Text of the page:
NeoTax

eVolo Skyscraper Competition, Honorable Mention

2011

NeoTax is a made-up word from the Greek roots „neo“ (new) and „tax“ (order).

There have been many ideas in the past addressing the problem of disconnected skyscrapers. In fact, vertical peaks in a planar world create many dead ends and long connection paths while at the same time wasting area and interfering with surface related bio-ecological processes.

In a world of permanently growing population we therefore have to deal with the issue of finding a way to establish a higher urban density than presently encountered without degrading life environment. So this design does not aim at creating a single building complex to solve these problems but rather proposes the functionality of a network of a three-dimensional infrastructure organized in a horizontal and vertical street grid.

A 3D-grid infrastructure offers short connection paths and higher urban density with better local communication and less social isolation through 3D-street life and a higher number of neighbour interfaces. It favours geodesic closeness as a cube maximizes the volume among all hyper-rectangles with a given surface measure. Imagine that you can buy a plot in a city which has an xyz coordinate instead of a normal address to build your house on. Hence, designing the grid still leaves individual variability for each parcel owner.

The network is based on a modular system where each module can be viewed as a „quarter“. It can grow by adding framework modules in the first step which can be colonized by attaching units (houses) in the second step.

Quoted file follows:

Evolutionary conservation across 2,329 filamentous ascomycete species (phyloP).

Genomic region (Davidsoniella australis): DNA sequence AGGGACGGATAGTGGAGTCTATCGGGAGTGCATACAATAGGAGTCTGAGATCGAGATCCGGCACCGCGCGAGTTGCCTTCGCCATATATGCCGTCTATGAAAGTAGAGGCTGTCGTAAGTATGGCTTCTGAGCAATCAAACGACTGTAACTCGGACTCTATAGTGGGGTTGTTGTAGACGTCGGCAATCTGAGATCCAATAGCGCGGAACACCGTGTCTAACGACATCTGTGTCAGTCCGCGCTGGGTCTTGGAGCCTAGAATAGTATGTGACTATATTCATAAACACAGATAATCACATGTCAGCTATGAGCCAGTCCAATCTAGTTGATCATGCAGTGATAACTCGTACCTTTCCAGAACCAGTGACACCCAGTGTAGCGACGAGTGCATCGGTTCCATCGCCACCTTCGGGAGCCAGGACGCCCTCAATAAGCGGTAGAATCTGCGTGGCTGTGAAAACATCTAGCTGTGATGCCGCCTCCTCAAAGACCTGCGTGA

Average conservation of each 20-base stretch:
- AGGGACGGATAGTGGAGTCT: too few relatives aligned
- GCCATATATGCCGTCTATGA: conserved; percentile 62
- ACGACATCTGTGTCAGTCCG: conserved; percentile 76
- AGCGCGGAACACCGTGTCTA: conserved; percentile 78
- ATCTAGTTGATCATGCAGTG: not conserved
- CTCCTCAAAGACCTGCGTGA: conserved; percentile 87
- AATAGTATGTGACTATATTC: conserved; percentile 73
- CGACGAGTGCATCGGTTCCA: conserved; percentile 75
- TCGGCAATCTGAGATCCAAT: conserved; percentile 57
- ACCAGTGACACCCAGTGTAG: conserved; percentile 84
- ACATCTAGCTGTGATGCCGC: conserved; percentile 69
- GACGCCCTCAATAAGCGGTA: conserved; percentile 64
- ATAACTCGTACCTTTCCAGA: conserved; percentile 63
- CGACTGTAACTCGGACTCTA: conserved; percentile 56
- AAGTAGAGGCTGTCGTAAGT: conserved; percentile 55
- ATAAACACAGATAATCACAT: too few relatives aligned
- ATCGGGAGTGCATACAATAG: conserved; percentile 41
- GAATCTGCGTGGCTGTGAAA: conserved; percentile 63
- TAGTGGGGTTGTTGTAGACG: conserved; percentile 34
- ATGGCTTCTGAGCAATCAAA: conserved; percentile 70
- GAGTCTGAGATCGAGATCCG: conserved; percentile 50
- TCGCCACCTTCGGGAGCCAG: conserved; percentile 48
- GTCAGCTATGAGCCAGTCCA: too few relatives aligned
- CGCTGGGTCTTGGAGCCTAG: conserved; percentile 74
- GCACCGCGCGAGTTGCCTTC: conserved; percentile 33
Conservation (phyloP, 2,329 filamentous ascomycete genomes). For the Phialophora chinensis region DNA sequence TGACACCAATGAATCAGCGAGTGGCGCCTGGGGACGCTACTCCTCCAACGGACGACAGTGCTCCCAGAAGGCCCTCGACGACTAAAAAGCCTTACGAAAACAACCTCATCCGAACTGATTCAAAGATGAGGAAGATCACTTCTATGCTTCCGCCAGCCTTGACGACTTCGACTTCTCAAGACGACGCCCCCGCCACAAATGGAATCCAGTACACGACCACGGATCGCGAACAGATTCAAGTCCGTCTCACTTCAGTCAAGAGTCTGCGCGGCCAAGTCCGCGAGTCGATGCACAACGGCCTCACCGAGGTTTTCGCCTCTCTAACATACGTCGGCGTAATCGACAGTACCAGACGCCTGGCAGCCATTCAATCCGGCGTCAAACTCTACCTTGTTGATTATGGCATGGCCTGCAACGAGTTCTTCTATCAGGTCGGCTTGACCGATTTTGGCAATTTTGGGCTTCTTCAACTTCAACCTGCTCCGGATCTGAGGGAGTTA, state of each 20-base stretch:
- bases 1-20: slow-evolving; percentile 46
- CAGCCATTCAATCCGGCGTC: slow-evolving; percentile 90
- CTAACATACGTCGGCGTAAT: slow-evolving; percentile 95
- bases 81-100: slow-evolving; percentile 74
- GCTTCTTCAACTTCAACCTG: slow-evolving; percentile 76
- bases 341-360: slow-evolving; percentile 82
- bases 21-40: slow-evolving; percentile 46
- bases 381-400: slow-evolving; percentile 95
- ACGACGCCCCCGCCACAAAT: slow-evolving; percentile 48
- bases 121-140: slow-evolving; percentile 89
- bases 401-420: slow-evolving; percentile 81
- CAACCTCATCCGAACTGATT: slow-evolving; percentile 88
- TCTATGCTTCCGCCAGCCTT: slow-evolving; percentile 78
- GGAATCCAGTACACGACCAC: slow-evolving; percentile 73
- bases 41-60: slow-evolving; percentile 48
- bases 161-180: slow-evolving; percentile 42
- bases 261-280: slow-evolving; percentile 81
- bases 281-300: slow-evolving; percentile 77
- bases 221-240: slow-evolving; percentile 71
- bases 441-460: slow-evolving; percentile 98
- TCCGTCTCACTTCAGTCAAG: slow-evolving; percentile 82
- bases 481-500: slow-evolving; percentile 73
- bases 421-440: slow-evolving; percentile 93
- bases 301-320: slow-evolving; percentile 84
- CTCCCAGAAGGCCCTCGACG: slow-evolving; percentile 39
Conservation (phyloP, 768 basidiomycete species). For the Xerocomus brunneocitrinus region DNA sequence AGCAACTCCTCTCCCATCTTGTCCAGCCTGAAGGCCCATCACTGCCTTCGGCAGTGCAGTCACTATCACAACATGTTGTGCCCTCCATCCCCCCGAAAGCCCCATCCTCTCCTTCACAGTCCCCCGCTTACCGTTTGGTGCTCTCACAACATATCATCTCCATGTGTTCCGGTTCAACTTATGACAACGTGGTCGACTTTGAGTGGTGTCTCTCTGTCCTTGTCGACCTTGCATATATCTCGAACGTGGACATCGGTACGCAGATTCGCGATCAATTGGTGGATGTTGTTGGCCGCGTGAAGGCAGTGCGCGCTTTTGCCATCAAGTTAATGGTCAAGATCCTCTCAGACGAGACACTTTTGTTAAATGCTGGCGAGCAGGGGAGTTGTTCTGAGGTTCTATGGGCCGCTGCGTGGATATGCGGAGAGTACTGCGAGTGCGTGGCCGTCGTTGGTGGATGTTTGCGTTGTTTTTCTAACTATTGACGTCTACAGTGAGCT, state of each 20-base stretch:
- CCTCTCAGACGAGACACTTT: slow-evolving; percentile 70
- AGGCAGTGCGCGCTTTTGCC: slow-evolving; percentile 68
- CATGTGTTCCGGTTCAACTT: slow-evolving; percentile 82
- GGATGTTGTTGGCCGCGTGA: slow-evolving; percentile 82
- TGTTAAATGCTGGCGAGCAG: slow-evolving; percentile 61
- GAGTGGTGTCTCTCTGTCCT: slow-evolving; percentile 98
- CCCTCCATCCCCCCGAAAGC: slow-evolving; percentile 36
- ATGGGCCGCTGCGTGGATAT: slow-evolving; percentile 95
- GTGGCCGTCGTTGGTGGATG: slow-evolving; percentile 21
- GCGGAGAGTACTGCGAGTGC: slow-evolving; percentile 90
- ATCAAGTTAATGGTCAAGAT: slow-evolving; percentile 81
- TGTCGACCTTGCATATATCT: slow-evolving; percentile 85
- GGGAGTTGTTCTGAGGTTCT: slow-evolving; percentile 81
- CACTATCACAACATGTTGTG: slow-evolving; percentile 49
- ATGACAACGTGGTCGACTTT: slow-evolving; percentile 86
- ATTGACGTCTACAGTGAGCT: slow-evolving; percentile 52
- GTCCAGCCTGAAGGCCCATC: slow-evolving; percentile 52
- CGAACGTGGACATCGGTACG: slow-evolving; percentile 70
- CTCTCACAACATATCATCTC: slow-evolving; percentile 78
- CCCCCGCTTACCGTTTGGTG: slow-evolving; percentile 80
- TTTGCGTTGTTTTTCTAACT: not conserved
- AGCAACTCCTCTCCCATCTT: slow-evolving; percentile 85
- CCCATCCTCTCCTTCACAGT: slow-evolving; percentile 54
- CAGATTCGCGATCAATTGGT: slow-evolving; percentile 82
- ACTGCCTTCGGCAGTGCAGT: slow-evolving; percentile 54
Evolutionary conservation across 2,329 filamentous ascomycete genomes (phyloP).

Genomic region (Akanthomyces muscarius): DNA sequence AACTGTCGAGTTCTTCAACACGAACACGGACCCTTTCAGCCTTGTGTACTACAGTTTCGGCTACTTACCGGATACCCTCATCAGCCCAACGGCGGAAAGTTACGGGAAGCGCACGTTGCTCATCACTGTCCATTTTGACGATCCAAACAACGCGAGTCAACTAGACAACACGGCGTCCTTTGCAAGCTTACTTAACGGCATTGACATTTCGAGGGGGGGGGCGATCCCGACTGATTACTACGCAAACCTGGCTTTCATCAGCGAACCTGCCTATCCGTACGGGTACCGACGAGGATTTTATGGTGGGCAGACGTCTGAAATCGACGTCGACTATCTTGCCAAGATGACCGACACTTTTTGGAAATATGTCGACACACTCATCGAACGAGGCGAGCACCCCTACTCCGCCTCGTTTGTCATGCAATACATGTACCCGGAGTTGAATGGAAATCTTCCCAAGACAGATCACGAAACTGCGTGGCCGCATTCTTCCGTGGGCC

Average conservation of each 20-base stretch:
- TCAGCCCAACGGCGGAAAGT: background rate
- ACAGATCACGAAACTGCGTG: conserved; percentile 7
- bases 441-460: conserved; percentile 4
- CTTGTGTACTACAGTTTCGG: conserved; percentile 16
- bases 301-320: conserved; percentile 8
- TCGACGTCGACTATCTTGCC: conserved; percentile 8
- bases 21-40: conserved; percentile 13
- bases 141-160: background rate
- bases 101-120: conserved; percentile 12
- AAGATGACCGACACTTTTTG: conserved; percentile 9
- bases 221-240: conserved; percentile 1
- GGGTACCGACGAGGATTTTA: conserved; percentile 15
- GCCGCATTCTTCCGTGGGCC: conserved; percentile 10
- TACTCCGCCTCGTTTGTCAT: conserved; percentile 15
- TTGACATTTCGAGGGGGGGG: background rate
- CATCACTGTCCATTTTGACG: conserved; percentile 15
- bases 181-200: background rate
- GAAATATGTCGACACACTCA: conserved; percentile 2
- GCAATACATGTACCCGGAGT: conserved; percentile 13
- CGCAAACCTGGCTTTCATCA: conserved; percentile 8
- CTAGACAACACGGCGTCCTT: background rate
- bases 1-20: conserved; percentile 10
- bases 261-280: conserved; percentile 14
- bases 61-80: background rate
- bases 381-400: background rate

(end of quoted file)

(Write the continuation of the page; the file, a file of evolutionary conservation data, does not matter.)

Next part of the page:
Of course, increasing density would create a couple of new problems like traffic and natural illumination. To handle traffic and communication it is important to break down the infrastructure to a 3-scale organization.

  1. The global 3d macro-communication between
    different modules across the city
  2. The meso-scale infrastructure in each module
    which makes the units accessible
  3. The micro-scale infrastructure within each unit.

This kind of structure entails also a decreased dependence on specific terrain conditions and warrants increased flexibility in choosing the location (forest, sea, desert, city extension, etc.). Condensing the city plot in a livable manner could therefore be a significant contribution towards preventing the waste of our limited planet surface. As a consequence it helps minimizing interference with surface related bio-ecological systems.

Team:
Marc Anton Dahmen